On June 22, 2002, we will start the bike ride in Jacksonville (from our childhood parish church, St. Paul's) and arrive in Orlando on June 25 or 26th for the beginning of the National Kidney Foundation Transplant Games. We will stop whenever and wherever to spread the word about organ donation and PKD. We have never done this before but we have all worked in various ways to promote organ donation. Members of our family often speak about organ donation, man booths at events, have been on the boards of the New Hampshire National Kidney Foundation (NKF), have been president and founder of the chapter of the Florida Transplant Recipients International Organization, Inc. (TRIO), served on the national board of TRIO, have been in many newspaper articles and articles in both Prevention and Woman's Day magazines. We all also support the PKD foundation, the NKF, TRIO, the Lung Association and other charitable events.

All of my siblings will be riding, as well as some of our spouses and children. There may also be other transplant recipients who join us along the way.

Finally, some advice that my family and I have for people waiting for a transplant are:

Have faith; maintain a positive attitude!
Express your gratitude to those who provide you with support, and harbor no ill will toward those who may be unable to live up to your expectations.
Live as productive a life as you can- be happy for what you can do and do what you can.
Join a support group or form your own. Talk with as many folks as you can about transplantation
Be proactive about your health issues -- it's YOUR body and YOU are the leader of your health care team!



Risa Gans Florida U.S.A.   


Risa Gans founded  on February 12, 2000, having seen a need for support and communication with many transplant patients throughout the world. As a consequence of cystic Fibrosis, Risa had a double lung transplant January 21, 1996, at Loyola Medical Center.


Just In Time

As I blew out my birthday candles at my thirty-sixth birthday party, I made a special prayer that I could stay alive for one more year. It was not too long before that time that I'd been told that I had less than a year to live, because I was dying from Cystic Fibrosis.

In the event that I needed emergency assistance, I decided to leave my apartment door unlocked. This plan of action saved my life. On January 18, 1996, my respiratory therapist found me semi-coherent, on the bathroom floor, with my cannula detached from my face. Sandra had come to give me a breathing treatment. I was taken by ambulance to the nearest hospital. When I became conscious, I looked over at my parents in the ICU and felt a great appreciation that they were called to meet me at the hospital as I lived alone.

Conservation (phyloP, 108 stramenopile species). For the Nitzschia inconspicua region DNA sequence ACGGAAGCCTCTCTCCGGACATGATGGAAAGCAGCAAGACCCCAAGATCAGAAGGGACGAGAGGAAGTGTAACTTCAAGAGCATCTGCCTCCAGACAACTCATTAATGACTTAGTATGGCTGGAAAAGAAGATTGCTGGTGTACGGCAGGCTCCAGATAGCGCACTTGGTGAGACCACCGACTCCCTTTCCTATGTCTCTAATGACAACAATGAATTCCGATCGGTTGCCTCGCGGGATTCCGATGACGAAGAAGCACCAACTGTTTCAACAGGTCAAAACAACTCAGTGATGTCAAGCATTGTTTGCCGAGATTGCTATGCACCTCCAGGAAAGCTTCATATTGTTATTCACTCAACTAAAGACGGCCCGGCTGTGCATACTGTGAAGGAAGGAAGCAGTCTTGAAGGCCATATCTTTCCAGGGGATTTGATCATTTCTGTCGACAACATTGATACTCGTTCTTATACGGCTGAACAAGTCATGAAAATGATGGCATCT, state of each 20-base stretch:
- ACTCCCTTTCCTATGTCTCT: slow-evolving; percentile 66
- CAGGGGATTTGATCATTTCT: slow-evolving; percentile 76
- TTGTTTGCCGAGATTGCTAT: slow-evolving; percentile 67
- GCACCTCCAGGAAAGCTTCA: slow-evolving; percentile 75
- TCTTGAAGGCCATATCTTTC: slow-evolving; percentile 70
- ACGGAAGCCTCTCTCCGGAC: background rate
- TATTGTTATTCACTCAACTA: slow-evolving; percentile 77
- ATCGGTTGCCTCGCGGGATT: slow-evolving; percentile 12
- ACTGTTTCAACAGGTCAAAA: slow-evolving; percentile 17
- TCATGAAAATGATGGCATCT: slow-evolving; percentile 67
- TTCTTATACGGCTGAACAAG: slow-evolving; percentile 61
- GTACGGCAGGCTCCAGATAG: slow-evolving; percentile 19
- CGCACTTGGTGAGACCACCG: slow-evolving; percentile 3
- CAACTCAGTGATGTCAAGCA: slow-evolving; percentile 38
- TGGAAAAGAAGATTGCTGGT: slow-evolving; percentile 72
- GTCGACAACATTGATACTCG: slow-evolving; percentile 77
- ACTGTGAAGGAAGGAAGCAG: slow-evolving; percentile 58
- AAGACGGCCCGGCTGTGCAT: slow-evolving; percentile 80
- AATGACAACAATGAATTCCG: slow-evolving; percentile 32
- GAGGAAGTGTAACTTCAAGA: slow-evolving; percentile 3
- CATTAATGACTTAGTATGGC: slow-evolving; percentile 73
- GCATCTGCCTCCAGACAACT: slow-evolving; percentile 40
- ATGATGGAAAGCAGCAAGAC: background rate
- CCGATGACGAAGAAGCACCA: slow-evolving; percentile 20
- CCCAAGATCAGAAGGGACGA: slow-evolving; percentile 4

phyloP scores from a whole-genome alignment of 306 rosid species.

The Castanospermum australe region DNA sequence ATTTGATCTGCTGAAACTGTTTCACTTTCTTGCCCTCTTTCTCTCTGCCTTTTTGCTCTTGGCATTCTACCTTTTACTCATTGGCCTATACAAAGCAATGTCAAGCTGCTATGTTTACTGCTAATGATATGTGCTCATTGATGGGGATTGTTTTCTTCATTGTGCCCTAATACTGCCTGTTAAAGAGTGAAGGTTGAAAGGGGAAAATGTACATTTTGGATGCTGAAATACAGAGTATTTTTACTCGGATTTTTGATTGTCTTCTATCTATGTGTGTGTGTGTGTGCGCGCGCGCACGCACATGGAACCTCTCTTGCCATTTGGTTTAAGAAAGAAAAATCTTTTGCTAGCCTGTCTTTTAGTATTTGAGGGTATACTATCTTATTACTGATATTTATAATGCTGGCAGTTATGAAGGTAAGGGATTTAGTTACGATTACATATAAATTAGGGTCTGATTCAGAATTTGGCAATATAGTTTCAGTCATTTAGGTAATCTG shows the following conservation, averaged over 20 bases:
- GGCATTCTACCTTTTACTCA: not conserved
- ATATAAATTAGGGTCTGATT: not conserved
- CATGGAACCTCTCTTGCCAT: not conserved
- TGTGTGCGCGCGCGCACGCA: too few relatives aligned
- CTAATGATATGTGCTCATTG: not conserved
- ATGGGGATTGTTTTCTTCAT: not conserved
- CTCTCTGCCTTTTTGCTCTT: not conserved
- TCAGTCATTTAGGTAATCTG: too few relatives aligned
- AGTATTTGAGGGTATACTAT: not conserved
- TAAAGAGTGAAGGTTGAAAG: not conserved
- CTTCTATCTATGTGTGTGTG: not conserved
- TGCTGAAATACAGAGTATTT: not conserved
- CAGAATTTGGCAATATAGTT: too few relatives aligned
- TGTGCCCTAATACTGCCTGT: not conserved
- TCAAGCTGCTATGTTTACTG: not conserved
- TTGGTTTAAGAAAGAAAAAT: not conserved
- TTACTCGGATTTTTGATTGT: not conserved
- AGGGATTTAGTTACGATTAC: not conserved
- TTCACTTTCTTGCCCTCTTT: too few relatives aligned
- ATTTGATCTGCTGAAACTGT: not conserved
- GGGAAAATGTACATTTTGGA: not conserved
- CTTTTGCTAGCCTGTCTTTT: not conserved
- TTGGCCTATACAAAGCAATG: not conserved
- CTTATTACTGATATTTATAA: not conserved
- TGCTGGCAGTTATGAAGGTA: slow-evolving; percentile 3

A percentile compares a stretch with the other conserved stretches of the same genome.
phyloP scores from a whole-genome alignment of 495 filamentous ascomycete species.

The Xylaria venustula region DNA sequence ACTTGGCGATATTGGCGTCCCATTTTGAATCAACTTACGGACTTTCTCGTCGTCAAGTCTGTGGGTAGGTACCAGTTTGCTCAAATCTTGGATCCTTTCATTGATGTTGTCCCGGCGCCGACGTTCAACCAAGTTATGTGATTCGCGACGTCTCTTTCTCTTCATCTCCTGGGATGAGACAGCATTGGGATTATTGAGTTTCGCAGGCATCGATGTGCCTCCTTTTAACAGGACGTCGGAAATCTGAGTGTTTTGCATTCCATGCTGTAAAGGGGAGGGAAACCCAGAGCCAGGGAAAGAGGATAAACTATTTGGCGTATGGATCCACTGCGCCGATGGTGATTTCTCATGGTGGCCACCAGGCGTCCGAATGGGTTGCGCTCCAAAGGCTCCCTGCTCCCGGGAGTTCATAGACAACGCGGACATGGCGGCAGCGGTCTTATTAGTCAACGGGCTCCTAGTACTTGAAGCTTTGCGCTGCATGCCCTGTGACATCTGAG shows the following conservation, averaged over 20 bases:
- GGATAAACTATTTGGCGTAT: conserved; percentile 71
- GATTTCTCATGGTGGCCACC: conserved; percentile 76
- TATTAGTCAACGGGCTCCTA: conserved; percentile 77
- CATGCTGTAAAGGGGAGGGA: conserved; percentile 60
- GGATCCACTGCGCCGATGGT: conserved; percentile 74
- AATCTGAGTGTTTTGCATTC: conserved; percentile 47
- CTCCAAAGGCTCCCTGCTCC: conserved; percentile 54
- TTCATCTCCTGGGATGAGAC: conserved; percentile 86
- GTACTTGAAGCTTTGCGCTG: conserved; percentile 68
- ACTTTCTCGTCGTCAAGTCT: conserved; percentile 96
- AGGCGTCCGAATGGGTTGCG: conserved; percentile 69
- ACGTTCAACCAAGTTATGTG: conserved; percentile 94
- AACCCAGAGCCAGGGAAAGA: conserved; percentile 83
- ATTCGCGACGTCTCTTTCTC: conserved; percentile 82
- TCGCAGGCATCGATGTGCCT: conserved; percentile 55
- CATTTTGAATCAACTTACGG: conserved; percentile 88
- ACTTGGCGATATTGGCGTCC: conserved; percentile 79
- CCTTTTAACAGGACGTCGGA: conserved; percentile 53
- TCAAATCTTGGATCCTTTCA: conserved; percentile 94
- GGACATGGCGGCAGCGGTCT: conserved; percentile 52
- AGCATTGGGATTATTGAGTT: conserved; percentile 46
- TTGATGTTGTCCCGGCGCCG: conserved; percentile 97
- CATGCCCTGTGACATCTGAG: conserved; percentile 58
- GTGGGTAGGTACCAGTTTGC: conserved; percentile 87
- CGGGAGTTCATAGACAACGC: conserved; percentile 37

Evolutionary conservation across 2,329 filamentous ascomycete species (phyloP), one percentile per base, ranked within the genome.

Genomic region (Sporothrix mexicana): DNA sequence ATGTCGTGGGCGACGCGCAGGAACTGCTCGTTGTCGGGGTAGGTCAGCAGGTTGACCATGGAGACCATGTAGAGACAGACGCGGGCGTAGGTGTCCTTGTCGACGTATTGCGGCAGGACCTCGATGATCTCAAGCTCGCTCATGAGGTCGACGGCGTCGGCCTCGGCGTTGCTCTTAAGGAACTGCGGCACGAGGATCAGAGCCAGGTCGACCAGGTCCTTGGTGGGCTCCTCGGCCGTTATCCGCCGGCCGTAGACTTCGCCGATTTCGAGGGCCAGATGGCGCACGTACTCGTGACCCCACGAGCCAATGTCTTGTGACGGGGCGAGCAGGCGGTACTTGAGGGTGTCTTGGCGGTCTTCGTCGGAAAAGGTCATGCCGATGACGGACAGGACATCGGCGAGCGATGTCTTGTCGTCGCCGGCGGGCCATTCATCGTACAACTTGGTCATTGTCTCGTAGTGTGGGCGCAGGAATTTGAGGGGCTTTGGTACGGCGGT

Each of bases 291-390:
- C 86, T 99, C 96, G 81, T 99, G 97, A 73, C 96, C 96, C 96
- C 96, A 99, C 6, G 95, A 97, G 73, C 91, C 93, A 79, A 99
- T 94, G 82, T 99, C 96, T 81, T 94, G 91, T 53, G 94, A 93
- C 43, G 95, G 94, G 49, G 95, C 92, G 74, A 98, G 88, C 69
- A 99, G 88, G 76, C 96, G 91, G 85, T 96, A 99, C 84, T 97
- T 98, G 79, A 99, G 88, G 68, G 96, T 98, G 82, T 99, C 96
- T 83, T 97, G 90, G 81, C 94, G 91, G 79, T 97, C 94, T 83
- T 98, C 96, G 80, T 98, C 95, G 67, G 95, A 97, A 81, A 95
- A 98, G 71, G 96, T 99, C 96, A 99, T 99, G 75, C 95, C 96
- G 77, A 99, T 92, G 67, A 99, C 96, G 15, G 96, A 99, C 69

A few evenings later, I asked the ICU nurse to help me get out of bed. I wanted to walk in place for twenty minutes, because I knew how important it was for me to get some exercise. I wore an oxygen tube in my nose as I proceeded to slowly march in place. While I held the nurses hand, I said aloud, “I will never give up! I want to live! I want to live!” It made me feel so alive, unlike the way I looked. I felt a little shaky and my skin tone was a bluish color. After I said my famous marching words, I looked over my shoulder to see my parents' reaction. Their emotional reaction will remain indelibly ingrained in my memory. My determination was so alive. I was going to fight this battle!

Later this evening, I felt very peaceful along with feeling a sense of urgency. Although I was physically alone, I felt a great love, I felt surrounded by our heavenly father. As I started to pray, I felt every fiber of my being absorbed by Him. I said, “Dear God, please, if there is one night that I need and want new lungs, it is tonight.” I always prayed every night, but I never expressed such a desperate, urgent plea for help.

Hours after midnight, the lights flicked on. There was my doctor who exclaimed, “Risa, you are going to Chicago tonight! They have lungs for you!” At first, I thought I was dreaming. All of my favorite therapists and nurses helped me to get ready to leave the hospital. I was living in Florida, so my family and I flew by air ambulance to Loyola University Medical Center.

When I reached the operating room, I said in a very upbeat voice, "Bye mom and dad, I will see you both tomorrow." When I met my surgeon I said, “Take me, I’m all yours.”

I learned that I was on the respirator for an additional eight hours after the operation. When I awoke from my double lung transplant. My first request was for ice, because my throat was very dry. I then asked if I could listen with a stethoscope to hear my clear sounding new lungs. Later, I asked for a mirror so I could see my lips and fingernails, which were pink. The entire transplant team was very impressed with my enthusiasm.